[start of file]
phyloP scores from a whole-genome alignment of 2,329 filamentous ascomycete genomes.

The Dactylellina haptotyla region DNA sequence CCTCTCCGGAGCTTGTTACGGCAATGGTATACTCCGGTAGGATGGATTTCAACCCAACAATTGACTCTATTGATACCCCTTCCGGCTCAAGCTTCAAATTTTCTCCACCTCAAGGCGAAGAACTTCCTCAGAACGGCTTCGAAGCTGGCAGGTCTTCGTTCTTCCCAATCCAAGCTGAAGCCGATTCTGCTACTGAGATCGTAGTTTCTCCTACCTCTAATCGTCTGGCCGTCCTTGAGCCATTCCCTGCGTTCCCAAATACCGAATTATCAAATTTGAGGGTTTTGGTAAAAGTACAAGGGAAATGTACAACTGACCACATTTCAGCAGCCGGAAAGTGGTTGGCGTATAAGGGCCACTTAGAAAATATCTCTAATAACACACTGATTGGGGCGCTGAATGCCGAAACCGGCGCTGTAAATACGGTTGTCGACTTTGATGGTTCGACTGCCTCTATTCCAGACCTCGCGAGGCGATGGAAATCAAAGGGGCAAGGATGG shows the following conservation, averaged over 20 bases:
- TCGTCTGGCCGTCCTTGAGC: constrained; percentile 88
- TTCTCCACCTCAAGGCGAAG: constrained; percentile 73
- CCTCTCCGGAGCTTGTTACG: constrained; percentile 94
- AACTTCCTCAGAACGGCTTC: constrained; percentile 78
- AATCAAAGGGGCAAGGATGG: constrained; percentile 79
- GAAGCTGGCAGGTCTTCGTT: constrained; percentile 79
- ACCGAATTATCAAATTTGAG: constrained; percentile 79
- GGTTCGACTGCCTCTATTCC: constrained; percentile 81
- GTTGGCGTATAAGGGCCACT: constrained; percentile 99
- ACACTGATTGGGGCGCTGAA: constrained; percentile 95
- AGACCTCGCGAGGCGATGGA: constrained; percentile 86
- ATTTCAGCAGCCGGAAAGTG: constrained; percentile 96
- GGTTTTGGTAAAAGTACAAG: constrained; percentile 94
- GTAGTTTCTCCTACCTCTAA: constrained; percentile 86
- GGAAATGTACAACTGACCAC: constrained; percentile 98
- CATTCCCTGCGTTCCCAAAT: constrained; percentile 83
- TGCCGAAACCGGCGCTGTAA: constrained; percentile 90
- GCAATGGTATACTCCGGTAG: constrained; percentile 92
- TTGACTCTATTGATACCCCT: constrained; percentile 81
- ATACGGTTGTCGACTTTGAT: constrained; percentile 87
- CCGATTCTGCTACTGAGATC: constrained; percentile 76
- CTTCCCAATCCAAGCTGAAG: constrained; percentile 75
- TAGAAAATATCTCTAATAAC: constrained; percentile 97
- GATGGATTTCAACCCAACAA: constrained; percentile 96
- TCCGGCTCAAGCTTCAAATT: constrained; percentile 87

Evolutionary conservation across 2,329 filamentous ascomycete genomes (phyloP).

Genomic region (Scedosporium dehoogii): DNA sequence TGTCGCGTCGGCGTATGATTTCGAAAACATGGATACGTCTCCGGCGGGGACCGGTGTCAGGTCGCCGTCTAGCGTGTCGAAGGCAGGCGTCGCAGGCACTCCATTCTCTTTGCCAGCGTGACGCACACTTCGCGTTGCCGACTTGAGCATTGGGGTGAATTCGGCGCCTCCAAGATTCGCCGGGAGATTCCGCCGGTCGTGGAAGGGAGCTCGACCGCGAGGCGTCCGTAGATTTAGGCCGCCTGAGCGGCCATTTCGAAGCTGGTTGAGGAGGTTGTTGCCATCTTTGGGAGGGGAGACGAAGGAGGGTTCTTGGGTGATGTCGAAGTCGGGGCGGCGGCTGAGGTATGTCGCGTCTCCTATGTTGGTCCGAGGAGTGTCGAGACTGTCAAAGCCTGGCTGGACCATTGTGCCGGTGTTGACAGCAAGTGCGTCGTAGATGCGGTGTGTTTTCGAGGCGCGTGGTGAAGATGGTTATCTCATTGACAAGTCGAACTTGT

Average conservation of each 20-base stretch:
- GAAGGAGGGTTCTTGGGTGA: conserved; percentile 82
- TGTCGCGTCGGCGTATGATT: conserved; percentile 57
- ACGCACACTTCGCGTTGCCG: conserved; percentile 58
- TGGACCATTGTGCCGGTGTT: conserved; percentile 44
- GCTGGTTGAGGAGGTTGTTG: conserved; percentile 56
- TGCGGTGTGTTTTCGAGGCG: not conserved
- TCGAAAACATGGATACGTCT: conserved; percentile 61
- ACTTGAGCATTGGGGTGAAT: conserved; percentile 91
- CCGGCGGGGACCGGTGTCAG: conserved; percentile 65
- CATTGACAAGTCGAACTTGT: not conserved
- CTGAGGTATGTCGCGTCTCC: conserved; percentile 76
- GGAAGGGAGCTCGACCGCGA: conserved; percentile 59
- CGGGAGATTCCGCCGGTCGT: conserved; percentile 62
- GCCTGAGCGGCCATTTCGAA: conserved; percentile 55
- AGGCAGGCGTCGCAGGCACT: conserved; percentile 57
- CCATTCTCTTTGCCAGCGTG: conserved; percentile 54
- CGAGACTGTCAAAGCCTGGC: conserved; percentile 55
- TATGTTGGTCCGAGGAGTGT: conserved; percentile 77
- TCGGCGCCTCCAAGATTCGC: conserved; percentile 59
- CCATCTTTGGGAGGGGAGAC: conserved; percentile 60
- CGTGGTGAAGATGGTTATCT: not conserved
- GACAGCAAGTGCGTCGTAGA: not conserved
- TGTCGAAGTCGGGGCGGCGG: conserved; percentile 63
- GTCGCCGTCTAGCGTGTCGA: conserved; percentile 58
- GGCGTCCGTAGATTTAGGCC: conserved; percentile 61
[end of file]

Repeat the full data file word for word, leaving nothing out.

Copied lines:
phyloP scores from a whole-genome alignment of 2,329 filamentous ascomycete genomes.

The Dactylellina haptotyla region DNA sequence CCTCTCCGGAGCTTGTTACGGCAATGGTATACTCCGGTAGGATGGATTTCAACCCAACAATTGACTCTATTGATACCCCTTCCGGCTCAAGCTTCAAATTTTCTCCACCTCAAGGCGAAGAACTTCCTCAGAACGGCTTCGAAGCTGGCAGGTCTTCGTTCTTCCCAATCCAAGCTGAAGCCGATTCTGCTACTGAGATCGTAGTTTCTCCTACCTCTAATCGTCTGGCCGTCCTTGAGCCATTCCCTGCGTTCCCAAATACCGAATTATCAAATTTGAGGGTTTTGGTAAAAGTACAAGGGAAATGTACAACTGACCACATTTCAGCAGCCGGAAAGTGGTTGGCGTATAAGGGCCACTTAGAAAATATCTCTAATAACACACTGATTGGGGCGCTGAATGCCGAAACCGGCGCTGTAAATACGGTTGTCGACTTTGATGGTTCGACTGCCTCTATTCCAGACCTCGCGAGGCGATGGAAATCAAAGGGGCAAGGATGG shows the following conservation, averaged over 20 bases:
- TCGTCTGGCCGTCCTTGAGC: constrained; percentile 88
- TTCTCCACCTCAAGGCGAAG: constrained; percentile 73
- CCTCTCCGGAGCTTGTTACG: constrained; percentile 94
- AACTTCCTCAGAACGGCTTC: constrained; percentile 78
- AATCAAAGGGGCAAGGATGG: constrained; percentile 79
- GAAGCTGGCAGGTCTTCGTT: constrained; percentile 79
- ACCGAATTATCAAATTTGAG: constrained; percentile 79
- GGTTCGACTGCCTCTATTCC: constrained; percentile 81
- GTTGGCGTATAAGGGCCACT: constrained; percentile 99
- ACACTGATTGGGGCGCTGAA: constrained; percentile 95
- AGACCTCGCGAGGCGATGGA: constrained; percentile 86
- ATTTCAGCAGCCGGAAAGTG: constrained; percentile 96
- GGTTTTGGTAAAAGTACAAG: constrained; percentile 94
- GTAGTTTCTCCTACCTCTAA: constrained; percentile 86
- GGAAATGTACAACTGACCAC: constrained; percentile 98
- CATTCCCTGCGTTCCCAAAT: constrained; percentile 83
- TGCCGAAACCGGCGCTGTAA: constrained; percentile 90
- GCAATGGTATACTCCGGTAG: constrained; percentile 92
- TTGACTCTATTGATACCCCT: constrained; percentile 81
- ATACGGTTGTCGACTTTGAT: constrained; percentile 87
- CCGATTCTGCTACTGAGATC: constrained; percentile 76
- CTTCCCAATCCAAGCTGAAG: constrained; percentile 75
- TAGAAAATATCTCTAATAAC: constrained; percentile 97
- GATGGATTTCAACCCAACAA: constrained; percentile 96
- TCCGGCTCAAGCTTCAAATT: constrained; percentile 87

Evolutionary conservation across 2,329 filamentous ascomycete genomes (phyloP).

Genomic region (Scedosporium dehoogii): DNA sequence TGTCGCGTCGGCGTATGATTTCGAAAACATGGATACGTCTCCGGCGGGGACCGGTGTCAGGTCGCCGTCTAGCGTGTCGAAGGCAGGCGTCGCAGGCACTCCATTCTCTTTGCCAGCGTGACGCACACTTCGCGTTGCCGACTTGAGCATTGGGGTGAATTCGGCGCCTCCAAGATTCGCCGGGAGATTCCGCCGGTCGTGGAAGGGAGCTCGACCGCGAGGCGTCCGTAGATTTAGGCCGCCTGAGCGGCCATTTCGAAGCTGGTTGAGGAGGTTGTTGCCATCTTTGGGAGGGGAGACGAAGGAGGGTTCTTGGGTGATGTCGAAGTCGGGGCGGCGGCTGAGGTATGTCGCGTCTCCTATGTTGGTCCGAGGAGTGTCGAGACTGTCAAAGCCTGGCTGGACCATTGTGCCGGTGTTGACAGCAAGTGCGTCGTAGATGCGGTGTGTTTTCGAGGCGCGTGGTGAAGATGGTTATCTCATTGACAAGTCGAACTTGT

Average conservation of each 20-base stretch:
- GAAGGAGGGTTCTTGGGTGA: conserved; percentile 82
- TGTCGCGTCGGCGTATGATT: conserved; percentile 57
- ACGCACACTTCGCGTTGCCG: conserved; percentile 58
- TGGACCATTGTGCCGGTGTT: conserved; percentile 44
- GCTGGTTGAGGAGGTTGTTG: conserved; percentile 56
- TGCGGTGTGTTTTCGAGGCG: not conserved
- TCGAAAACATGGATACGTCT: conserved; percentile 61
- ACTTGAGCATTGGGGTGAAT: conserved; percentile 91
- CCGGCGGGGACCGGTGTCAG: conserved; percentile 65
- CATTGACAAGTCGAACTTGT: not conserved
- CTGAGGTATGTCGCGTCTCC: conserved; percentile 76
- GGAAGGGAGCTCGACCGCGA: conserved; percentile 59
- CGGGAGATTCCGCCGGTCGT: conserved; percentile 62
- GCCTGAGCGGCCATTTCGAA: conserved; percentile 55
- AGGCAGGCGTCGCAGGCACT: conserved; percentile 57
- CCATTCTCTTTGCCAGCGTG: conserved; percentile 54
- CGAGACTGTCAAAGCCTGGC: conserved; percentile 55
- TATGTTGGTCCGAGGAGTGT: conserved; percentile 77
- TCGGCGCCTCCAAGATTCGC: conserved; percentile 59
- CCATCTTTGGGAGGGGAGAC: conserved; percentile 60
- CGTGGTGAAGATGGTTATCT: not conserved
- GACAGCAAGTGCGTCGTAGA: not conserved
- TGTCGAAGTCGGGGCGGCGG: conserved; percentile 63
- GTCGCCGTCTAGCGTGTCGA: conserved; percentile 58
- GGCGTCCGTAGATTTAGGCC: conserved; percentile 61